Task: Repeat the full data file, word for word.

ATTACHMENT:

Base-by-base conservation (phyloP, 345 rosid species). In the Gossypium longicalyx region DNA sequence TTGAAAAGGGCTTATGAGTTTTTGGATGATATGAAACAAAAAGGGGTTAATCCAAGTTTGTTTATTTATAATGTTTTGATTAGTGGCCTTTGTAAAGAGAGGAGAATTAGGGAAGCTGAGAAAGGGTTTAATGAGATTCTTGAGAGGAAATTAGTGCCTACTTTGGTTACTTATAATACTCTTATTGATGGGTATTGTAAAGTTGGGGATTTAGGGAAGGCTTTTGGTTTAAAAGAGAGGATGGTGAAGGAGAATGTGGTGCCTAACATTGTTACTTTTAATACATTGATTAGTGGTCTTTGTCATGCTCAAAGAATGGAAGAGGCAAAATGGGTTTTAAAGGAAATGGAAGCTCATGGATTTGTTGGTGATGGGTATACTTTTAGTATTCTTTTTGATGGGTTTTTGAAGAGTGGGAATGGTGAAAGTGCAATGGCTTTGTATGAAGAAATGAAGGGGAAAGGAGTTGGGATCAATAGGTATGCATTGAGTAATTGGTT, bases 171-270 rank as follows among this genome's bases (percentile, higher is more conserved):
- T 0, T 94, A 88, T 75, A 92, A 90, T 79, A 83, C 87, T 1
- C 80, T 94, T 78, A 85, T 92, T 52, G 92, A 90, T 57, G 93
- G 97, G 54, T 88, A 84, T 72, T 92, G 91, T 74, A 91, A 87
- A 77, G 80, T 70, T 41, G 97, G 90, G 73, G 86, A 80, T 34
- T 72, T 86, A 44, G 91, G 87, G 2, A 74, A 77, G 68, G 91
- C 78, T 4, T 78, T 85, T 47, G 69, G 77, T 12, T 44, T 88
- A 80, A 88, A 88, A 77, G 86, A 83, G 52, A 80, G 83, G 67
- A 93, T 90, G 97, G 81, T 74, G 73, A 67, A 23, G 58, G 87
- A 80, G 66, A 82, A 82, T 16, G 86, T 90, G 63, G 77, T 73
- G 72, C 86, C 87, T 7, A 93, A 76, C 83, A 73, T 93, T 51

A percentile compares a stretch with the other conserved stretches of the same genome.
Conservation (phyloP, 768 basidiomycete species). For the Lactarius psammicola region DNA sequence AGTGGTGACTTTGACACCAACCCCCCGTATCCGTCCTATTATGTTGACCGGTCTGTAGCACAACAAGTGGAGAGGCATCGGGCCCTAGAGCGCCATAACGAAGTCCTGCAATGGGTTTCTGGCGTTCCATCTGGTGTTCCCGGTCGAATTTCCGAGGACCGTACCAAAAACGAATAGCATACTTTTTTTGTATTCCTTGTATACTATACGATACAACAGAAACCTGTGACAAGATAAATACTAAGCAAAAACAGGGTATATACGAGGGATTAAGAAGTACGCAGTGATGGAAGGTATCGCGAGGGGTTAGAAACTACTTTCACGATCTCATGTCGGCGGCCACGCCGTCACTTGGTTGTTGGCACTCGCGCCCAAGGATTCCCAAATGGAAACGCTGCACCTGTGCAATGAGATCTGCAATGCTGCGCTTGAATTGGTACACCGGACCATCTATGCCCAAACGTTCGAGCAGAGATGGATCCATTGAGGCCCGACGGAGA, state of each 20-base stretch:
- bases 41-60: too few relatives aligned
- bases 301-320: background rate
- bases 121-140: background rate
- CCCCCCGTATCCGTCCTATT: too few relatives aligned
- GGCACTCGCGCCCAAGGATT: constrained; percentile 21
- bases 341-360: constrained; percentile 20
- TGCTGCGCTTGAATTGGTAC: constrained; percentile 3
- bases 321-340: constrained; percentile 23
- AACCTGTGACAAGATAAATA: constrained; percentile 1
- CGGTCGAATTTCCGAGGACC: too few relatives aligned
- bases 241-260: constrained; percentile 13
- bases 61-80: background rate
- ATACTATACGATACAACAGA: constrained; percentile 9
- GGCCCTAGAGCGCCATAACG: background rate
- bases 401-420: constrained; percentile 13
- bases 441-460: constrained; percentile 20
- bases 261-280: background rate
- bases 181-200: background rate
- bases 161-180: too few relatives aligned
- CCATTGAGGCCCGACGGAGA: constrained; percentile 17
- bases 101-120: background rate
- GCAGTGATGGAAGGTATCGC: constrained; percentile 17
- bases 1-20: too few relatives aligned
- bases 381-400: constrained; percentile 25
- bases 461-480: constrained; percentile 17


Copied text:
Base-by-base conservation (phyloP, 345 rosid species). In the Gossypium longicalyx region DNA sequence TTGAAAAGGGCTTATGAGTTTTTGGATGATATGAAACAAAAAGGGGTTAATCCAAGTTTGTTTATTTATAATGTTTTGATTAGTGGCCTTTGTAAAGAGAGGAGAATTAGGGAAGCTGAGAAAGGGTTTAATGAGATTCTTGAGAGGAAATTAGTGCCTACTTTGGTTACTTATAATACTCTTATTGATGGGTATTGTAAAGTTGGGGATTTAGGGAAGGCTTTTGGTTTAAAAGAGAGGATGGTGAAGGAGAATGTGGTGCCTAACATTGTTACTTTTAATACATTGATTAGTGGTCTTTGTCATGCTCAAAGAATGGAAGAGGCAAAATGGGTTTTAAAGGAAATGGAAGCTCATGGATTTGTTGGTGATGGGTATACTTTTAGTATTCTTTTTGATGGGTTTTTGAAGAGTGGGAATGGTGAAAGTGCAATGGCTTTGTATGAAGAAATGAAGGGGAAAGGAGTTGGGATCAATAGGTATGCATTGAGTAATTGGTT, bases 171-270 rank as follows among this genome's bases (percentile, higher is more conserved):
- T 0, T 94, A 88, T 75, A 92, A 90, T 79, A 83, C 87, T 1
- C 80, T 94, T 78, A 85, T 92, T 52, G 92, A 90, T 57, G 93
- G 97, G 54, T 88, A 84, T 72, T 92, G 91, T 74, A 91, A 87
- A 77, G 80, T 70, T 41, G 97, G 90, G 73, G 86, A 80, T 34
- T 72, T 86, A 44, G 91, G 87, G 2, A 74, A 77, G 68, G 91
- C 78, T 4, T 78, T 85, T 47, G 69, G 77, T 12, T 44, T 88
- A 80, A 88, A 88, A 77, G 86, A 83, G 52, A 80, G 83, G 67
- A 93, T 90, G 97, G 81, T 74, G 73, A 67, A 23, G 58, G 87
- A 80, G 66, A 82, A 82, T 16, G 86, T 90, G 63, G 77, T 73
- G 72, C 86, C 87, T 7, A 93, A 76, C 83, A 73, T 93, T 51

A percentile compares a stretch with the other conserved stretches of the same genome.
Conservation (phyloP, 768 basidiomycete species). For the Lactarius psammicola region DNA sequence AGTGGTGACTTTGACACCAACCCCCCGTATCCGTCCTATTATGTTGACCGGTCTGTAGCACAACAAGTGGAGAGGCATCGGGCCCTAGAGCGCCATAACGAAGTCCTGCAATGGGTTTCTGGCGTTCCATCTGGTGTTCCCGGTCGAATTTCCGAGGACCGTACCAAAAACGAATAGCATACTTTTTTTGTATTCCTTGTATACTATACGATACAACAGAAACCTGTGACAAGATAAATACTAAGCAAAAACAGGGTATATACGAGGGATTAAGAAGTACGCAGTGATGGAAGGTATCGCGAGGGGTTAGAAACTACTTTCACGATCTCATGTCGGCGGCCACGCCGTCACTTGGTTGTTGGCACTCGCGCCCAAGGATTCCCAAATGGAAACGCTGCACCTGTGCAATGAGATCTGCAATGCTGCGCTTGAATTGGTACACCGGACCATCTATGCCCAAACGTTCGAGCAGAGATGGATCCATTGAGGCCCGACGGAGA, state of each 20-base stretch:
- bases 41-60: too few relatives aligned
- bases 301-320: background rate
- bases 121-140: background rate
- CCCCCCGTATCCGTCCTATT: too few relatives aligned
- GGCACTCGCGCCCAAGGATT: constrained; percentile 21
- bases 341-360: constrained; percentile 20
- TGCTGCGCTTGAATTGGTAC: constrained; percentile 3
- bases 321-340: constrained; percentile 23
- AACCTGTGACAAGATAAATA: constrained; percentile 1
- CGGTCGAATTTCCGAGGACC: too few relatives aligned
- bases 241-260: constrained; percentile 13
- bases 61-80: background rate
- ATACTATACGATACAACAGA: constrained; percentile 9
- GGCCCTAGAGCGCCATAACG: background rate
- bases 401-420: constrained; percentile 13
- bases 441-460: constrained; percentile 20
- bases 261-280: background rate
- bases 181-200: background rate
- bases 161-180: too few relatives aligned
- CCATTGAGGCCCGACGGAGA: constrained; percentile 17
- bases 101-120: background rate
- GCAGTGATGGAAGGTATCGC: constrained; percentile 17
- bases 1-20: too few relatives aligned
- bases 381-400: constrained; percentile 25
- bases 461-480: constrained; percentile 17